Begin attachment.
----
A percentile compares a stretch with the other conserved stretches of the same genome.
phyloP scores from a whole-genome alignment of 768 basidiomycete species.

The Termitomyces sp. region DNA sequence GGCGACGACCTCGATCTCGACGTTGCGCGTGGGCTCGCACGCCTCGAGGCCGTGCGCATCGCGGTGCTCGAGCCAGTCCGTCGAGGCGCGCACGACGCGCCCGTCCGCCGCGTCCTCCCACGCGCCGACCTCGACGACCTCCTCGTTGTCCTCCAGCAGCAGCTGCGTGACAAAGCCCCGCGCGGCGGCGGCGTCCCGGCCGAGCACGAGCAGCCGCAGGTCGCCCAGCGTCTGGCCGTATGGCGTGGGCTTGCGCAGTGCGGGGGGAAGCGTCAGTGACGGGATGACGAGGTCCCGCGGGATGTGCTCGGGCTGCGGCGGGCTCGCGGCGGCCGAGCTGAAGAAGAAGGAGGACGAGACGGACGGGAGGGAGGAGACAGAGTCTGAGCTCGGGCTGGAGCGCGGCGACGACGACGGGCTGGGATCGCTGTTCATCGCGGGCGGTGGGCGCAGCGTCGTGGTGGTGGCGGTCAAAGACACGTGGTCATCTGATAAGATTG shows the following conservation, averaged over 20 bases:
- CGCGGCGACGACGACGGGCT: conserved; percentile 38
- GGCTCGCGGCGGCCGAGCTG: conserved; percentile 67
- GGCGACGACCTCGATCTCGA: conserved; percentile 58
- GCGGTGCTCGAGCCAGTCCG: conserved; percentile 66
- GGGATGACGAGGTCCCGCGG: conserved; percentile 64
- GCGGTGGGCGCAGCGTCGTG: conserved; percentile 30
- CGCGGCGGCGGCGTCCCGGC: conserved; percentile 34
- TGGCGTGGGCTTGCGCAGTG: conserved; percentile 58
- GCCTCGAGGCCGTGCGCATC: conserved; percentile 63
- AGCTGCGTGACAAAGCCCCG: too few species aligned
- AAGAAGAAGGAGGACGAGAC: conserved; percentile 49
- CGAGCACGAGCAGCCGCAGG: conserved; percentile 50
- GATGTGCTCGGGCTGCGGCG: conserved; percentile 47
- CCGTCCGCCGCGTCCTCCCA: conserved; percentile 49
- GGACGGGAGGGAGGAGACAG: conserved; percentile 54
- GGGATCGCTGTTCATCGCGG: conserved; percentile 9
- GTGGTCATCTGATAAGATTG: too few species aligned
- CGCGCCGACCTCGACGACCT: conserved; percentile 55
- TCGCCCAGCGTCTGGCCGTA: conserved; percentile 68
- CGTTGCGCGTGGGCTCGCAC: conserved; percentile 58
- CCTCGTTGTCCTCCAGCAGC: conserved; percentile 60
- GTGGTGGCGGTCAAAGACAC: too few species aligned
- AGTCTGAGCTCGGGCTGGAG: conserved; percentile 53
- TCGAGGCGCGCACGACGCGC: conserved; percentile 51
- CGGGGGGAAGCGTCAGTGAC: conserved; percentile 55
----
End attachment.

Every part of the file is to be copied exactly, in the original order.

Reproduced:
A percentile compares a stretch with the other conserved stretches of the same genome.
phyloP scores from a whole-genome alignment of 768 basidiomycete species.

The Termitomyces sp. region DNA sequence GGCGACGACCTCGATCTCGACGTTGCGCGTGGGCTCGCACGCCTCGAGGCCGTGCGCATCGCGGTGCTCGAGCCAGTCCGTCGAGGCGCGCACGACGCGCCCGTCCGCCGCGTCCTCCCACGCGCCGACCTCGACGACCTCCTCGTTGTCCTCCAGCAGCAGCTGCGTGACAAAGCCCCGCGCGGCGGCGGCGTCCCGGCCGAGCACGAGCAGCCGCAGGTCGCCCAGCGTCTGGCCGTATGGCGTGGGCTTGCGCAGTGCGGGGGGAAGCGTCAGTGACGGGATGACGAGGTCCCGCGGGATGTGCTCGGGCTGCGGCGGGCTCGCGGCGGCCGAGCTGAAGAAGAAGGAGGACGAGACGGACGGGAGGGAGGAGACAGAGTCTGAGCTCGGGCTGGAGCGCGGCGACGACGACGGGCTGGGATCGCTGTTCATCGCGGGCGGTGGGCGCAGCGTCGTGGTGGTGGCGGTCAAAGACACGTGGTCATCTGATAAGATTG shows the following conservation, averaged over 20 bases:
- CGCGGCGACGACGACGGGCT: conserved; percentile 38
- GGCTCGCGGCGGCCGAGCTG: conserved; percentile 67
- GGCGACGACCTCGATCTCGA: conserved; percentile 58
- GCGGTGCTCGAGCCAGTCCG: conserved; percentile 66
- GGGATGACGAGGTCCCGCGG: conserved; percentile 64
- GCGGTGGGCGCAGCGTCGTG: conserved; percentile 30
- CGCGGCGGCGGCGTCCCGGC: conserved; percentile 34
- TGGCGTGGGCTTGCGCAGTG: conserved; percentile 58
- GCCTCGAGGCCGTGCGCATC: conserved; percentile 63
- AGCTGCGTGACAAAGCCCCG: too few species aligned
- AAGAAGAAGGAGGACGAGAC: conserved; percentile 49
- CGAGCACGAGCAGCCGCAGG: conserved; percentile 50
- GATGTGCTCGGGCTGCGGCG: conserved; percentile 47
- CCGTCCGCCGCGTCCTCCCA: conserved; percentile 49
- GGACGGGAGGGAGGAGACAG: conserved; percentile 54
- GGGATCGCTGTTCATCGCGG: conserved; percentile 9
- GTGGTCATCTGATAAGATTG: too few species aligned
- CGCGCCGACCTCGACGACCT: conserved; percentile 55
- TCGCCCAGCGTCTGGCCGTA: conserved; percentile 68
- CGTTGCGCGTGGGCTCGCAC: conserved; percentile 58
- CCTCGTTGTCCTCCAGCAGC: conserved; percentile 60
- GTGGTGGCGGTCAAAGACAC: too few species aligned
- AGTCTGAGCTCGGGCTGGAG: conserved; percentile 53
- TCGAGGCGCGCACGACGCGC: conserved; percentile 51
- CGGGGGGAAGCGTCAGTGAC: conserved; percentile 55